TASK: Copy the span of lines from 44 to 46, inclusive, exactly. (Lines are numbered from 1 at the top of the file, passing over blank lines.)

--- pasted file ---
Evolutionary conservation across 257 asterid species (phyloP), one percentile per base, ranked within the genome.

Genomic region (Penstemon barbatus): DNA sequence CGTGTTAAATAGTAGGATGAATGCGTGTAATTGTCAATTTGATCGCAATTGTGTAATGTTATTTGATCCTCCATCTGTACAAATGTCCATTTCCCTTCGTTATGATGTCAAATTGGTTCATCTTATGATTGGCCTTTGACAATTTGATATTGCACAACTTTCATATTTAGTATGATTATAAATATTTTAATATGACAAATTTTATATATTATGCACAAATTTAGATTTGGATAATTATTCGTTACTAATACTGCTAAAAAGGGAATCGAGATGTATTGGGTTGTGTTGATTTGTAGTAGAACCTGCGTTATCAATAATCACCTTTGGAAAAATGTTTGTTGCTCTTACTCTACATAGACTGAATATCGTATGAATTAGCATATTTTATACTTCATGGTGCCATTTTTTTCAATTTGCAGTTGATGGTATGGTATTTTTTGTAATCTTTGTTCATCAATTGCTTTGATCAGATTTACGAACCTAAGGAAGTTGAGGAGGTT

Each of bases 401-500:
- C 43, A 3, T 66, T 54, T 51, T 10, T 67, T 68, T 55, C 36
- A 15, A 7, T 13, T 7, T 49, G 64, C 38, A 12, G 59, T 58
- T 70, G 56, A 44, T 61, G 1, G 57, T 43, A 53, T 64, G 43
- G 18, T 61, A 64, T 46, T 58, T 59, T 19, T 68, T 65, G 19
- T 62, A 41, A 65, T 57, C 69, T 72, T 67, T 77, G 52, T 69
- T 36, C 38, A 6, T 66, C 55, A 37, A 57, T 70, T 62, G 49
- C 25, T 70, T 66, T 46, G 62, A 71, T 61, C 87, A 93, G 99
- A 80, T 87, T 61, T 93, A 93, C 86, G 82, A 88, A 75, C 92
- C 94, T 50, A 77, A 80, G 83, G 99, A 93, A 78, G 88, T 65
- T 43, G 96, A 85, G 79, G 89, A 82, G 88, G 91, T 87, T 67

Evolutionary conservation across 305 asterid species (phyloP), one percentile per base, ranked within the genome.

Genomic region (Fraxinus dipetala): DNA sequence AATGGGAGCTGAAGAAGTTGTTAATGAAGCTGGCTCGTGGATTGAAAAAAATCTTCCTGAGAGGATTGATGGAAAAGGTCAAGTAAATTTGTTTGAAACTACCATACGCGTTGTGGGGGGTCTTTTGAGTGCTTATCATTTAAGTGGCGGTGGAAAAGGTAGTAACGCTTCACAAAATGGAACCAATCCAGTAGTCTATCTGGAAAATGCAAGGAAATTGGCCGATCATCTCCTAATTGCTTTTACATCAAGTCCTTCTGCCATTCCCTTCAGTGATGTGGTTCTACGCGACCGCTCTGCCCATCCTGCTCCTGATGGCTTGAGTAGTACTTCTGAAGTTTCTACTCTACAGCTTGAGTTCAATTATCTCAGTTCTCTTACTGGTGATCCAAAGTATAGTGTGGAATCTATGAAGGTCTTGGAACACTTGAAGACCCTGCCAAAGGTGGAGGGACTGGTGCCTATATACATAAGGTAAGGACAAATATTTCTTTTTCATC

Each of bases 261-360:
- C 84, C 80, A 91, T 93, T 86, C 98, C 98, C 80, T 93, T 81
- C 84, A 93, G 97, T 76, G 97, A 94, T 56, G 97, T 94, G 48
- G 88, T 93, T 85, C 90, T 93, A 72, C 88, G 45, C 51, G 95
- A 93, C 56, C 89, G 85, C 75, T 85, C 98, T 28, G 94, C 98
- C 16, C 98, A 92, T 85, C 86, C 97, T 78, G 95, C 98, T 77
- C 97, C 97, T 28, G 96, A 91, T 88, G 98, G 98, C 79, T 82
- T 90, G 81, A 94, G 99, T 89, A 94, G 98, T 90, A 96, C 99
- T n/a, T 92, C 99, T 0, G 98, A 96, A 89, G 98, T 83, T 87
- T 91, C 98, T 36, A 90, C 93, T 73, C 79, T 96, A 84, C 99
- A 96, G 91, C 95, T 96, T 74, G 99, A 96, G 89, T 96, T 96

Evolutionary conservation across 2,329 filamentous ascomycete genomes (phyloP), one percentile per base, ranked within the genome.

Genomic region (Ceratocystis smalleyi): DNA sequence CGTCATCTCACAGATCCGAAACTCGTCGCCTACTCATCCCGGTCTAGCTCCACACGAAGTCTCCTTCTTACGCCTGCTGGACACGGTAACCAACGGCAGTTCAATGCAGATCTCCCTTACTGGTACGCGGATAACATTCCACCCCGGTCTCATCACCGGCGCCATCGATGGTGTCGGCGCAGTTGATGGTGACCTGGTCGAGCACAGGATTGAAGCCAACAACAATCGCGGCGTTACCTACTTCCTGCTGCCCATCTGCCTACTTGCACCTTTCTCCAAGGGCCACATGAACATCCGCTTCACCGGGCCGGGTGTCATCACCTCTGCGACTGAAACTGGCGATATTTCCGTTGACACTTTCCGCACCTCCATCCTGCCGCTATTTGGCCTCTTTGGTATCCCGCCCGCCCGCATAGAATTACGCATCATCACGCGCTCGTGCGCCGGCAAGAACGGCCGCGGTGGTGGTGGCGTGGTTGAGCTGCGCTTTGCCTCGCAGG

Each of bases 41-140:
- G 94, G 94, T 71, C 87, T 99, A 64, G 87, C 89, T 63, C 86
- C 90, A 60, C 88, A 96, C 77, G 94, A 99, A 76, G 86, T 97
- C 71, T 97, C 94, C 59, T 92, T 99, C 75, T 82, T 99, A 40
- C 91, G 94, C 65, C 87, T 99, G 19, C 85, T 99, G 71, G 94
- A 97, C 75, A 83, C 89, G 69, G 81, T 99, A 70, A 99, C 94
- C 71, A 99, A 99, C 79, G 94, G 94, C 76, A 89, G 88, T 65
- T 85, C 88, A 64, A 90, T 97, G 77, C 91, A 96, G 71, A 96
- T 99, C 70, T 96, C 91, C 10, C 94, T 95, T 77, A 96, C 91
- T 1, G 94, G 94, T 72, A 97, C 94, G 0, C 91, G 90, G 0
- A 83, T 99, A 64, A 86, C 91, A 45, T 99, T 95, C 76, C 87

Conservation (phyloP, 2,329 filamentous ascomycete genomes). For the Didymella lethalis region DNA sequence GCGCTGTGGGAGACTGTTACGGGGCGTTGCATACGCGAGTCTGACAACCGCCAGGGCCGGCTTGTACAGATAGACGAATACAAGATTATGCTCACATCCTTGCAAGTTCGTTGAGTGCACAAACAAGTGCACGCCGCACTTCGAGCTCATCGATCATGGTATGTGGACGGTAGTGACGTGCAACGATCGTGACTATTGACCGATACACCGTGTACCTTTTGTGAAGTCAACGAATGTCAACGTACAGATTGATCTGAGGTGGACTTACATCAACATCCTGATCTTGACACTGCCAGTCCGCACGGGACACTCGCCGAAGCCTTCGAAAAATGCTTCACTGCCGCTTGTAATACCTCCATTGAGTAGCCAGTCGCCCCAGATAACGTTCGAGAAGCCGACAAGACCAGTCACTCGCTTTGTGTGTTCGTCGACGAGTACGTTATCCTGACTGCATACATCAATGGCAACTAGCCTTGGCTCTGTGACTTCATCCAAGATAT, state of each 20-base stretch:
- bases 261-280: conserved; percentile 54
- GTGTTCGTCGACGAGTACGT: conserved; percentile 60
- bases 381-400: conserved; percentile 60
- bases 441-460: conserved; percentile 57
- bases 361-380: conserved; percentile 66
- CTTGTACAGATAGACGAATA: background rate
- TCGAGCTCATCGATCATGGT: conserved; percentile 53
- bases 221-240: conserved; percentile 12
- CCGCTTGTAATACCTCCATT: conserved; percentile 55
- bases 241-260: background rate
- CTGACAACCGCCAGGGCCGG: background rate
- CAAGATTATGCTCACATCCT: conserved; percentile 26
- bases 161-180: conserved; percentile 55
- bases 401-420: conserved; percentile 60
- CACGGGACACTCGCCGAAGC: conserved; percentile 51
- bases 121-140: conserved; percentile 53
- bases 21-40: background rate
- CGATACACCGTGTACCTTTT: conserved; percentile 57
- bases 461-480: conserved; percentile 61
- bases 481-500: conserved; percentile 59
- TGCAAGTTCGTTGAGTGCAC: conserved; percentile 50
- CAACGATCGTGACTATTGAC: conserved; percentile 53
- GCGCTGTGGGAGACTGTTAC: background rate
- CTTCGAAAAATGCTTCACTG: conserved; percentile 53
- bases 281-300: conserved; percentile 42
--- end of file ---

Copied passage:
- bases 441-460: conserved; percentile 57
- bases 361-380: conserved; percentile 66
- CTTGTACAGATAGACGAATA: background rate